Sermon 06-29-14: “Therefore Keep Watch”

July 3, 2014

Wedding Receptions


Every week, most of us United Methodists recite the Apostles’ Creed. When we do so, we affirm that we believe in a doctrine that we rarely talk about: the Second Coming of Jesus Christ. What is it, why should we believe in it, and why is it relevant for our lives? How are we supposed to live now, before Christ returns?

Sermon Text: Matthew 25:1-13

The following is my original sermon manuscript with footnotes.

In the past ten years of my pastoral ministry, I haven’t one time messed up the names of any bride or groomwhose wedding I’ve performed. I haven’t said, “Stephen, will you have Amy to be your wife,” only to have Stephen say, “My name is Richard! And her name is Cindy!” That hasn’t happened yet, I’m happy to say. At least I don’t think it’s happened!

Once I did a wedding for a bride and groom who had interchangeable names—names that could easily apply to either a man or a woman—something like Casey and Taylor. Which one’s which? And they weren’t members of my church, so it’s not like I knew them very well.

Their wedding was at 6:00 on Sunday evening. Sunday! Which is the worst day for us pastors because we all take long naps on Sunday afternoon! Anyway, I set my alarm to wake up extra early from my nap, in part because I wanted to make sure I had time to learn their names and keep them straight.

So I’m driving to church about a quarter to 5:00. I have plenty of time…When I get a notification on my phone: the wedding is in 15 minutes! “Five o’clock! I thought it was at 6:00!” I pulled into the church parking lot at 5:01, ran to my office, put on my robe, grabbed my Bible, ran to the entrance of the sanctuary, saw that the harpist was still playing the prelude, breathed a sigh of relief, and then very calmly walked up to the groom—as if I planned on arriving at this time all along. Little did anyone suspect that I was thinking to myself, “Is his name Casey…or Taylor?” Ugh.

Well, if I got it wrong, no one told me!

My point is, there are few, if any, occasions more important than weddings. When they happen, everyone involved, including sleepy pastors, needs to be well-prepared, well-rehearsed, and ready to go. Shame on me for not double-checking the time of the wedding. Don’t you know that if it were my own wedding, I would have made sure I knew what time it started? Don’t you know if I were asked to perform a royal wedding, I would have made sure to be there on time? Of course I would—if it were important enough to me.

And Jesus is making the same point about these foolish bridesmaids in today’s scripture.

In Jesus’day, when someone got married, the groom would travel by entourage to the bride’s house, where a big wedding banquet was waiting for them. While the groom was approaching the house, the bridesmaids would rush out to meet him, lamps in hand, and escort him the rest of the way to the house. Since the groom arrived later than expected, these ten bridesmaids ended up burning more oil than they expected—and five of the bridesmaids didn’t bring any extra oil with them. So they weren’t prepared to go outside when the groom finally arrived.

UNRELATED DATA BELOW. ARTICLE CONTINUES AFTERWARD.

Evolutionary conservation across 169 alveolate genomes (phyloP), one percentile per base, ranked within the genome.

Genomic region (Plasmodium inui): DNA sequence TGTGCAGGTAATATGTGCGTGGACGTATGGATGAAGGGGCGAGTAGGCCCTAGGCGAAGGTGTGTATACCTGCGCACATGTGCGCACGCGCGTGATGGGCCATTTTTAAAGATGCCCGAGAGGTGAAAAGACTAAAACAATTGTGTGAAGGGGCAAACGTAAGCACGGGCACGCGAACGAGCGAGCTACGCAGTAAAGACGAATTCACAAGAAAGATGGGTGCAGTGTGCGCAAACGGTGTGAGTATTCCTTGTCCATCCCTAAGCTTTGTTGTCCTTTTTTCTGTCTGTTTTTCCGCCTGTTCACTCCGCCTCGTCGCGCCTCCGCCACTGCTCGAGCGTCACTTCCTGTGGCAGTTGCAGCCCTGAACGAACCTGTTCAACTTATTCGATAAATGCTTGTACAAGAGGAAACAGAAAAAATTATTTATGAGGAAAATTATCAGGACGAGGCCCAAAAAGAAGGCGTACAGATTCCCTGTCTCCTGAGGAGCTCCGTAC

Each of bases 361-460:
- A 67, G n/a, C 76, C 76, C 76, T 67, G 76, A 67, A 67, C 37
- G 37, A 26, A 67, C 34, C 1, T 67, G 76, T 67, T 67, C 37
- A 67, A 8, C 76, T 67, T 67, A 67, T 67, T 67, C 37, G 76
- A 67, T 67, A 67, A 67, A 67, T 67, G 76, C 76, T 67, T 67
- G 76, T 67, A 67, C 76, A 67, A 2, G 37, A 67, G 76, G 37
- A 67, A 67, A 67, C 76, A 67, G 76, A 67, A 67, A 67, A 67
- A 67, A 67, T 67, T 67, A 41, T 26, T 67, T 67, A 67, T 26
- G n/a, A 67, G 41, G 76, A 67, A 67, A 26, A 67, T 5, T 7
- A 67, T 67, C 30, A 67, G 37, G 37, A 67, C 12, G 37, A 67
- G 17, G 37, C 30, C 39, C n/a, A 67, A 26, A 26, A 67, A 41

And what happened to them? They were prevented from entering the banquet hall.

Jesus is using these chilling words to remind us of something that we Methodists say we believe every week when we recite the Apostles’Creed: We believe in Jesus Christ, who “sitteth at the right hand of God the Father Almighty, from thence he shall come to judge the quick and the dead.” These are old-fashioned words, obviously.

But here’s what they mean: We believe in the Second Coming of Jesus Christ.

I had a Sunday school teacher years ago who probably spoke for a lot of modern Christians when he said, “I don’t believe in the Second Coming as a literal event. I think it means that Christ comes to us ‘again’ through his Holy Spirit when we receive him into our hearts as Savior and Lord. And he comes to us again and again throughout our lives.”

I can see the appeal of that. After all, Jesus wasn’t lying when, earlier in Matthew’s Gospel, he said, “Where two or three are gathered in my name, there I am among them.”[1] Or when, at the end of the Gospel of Matthew, he said, “Behold, I am with you always, to the end of the age.”[2] Or when he told the disciples, “I still have many things to say to you, but you cannot bear them now. When the Spirit of truth comes, he will guide you into all the truth…he will take what is mine and declare it to you.”[3]

The Holy Spirit makes Christ present to us, as Jesus himself said the Spirit would do.

So the Second Coming can’t mean that while Jesus isn’t here with us right now, he will be again some day. Because Jesus is here with us today—in a spiritual way.

But Jesus distinguished this spiritual way of being with us from the physical, historical, literal event of the Second Coming. The Second Coming means that at some point in the future—we don’t know when—God will bring human history as we currently know it to an end.

And some of you are like, “Pastor Brent, do you really believe that’s literally going to happen?”

And I’m like, “Yes, I do! I believe in a literal Second Coming of Jesus.”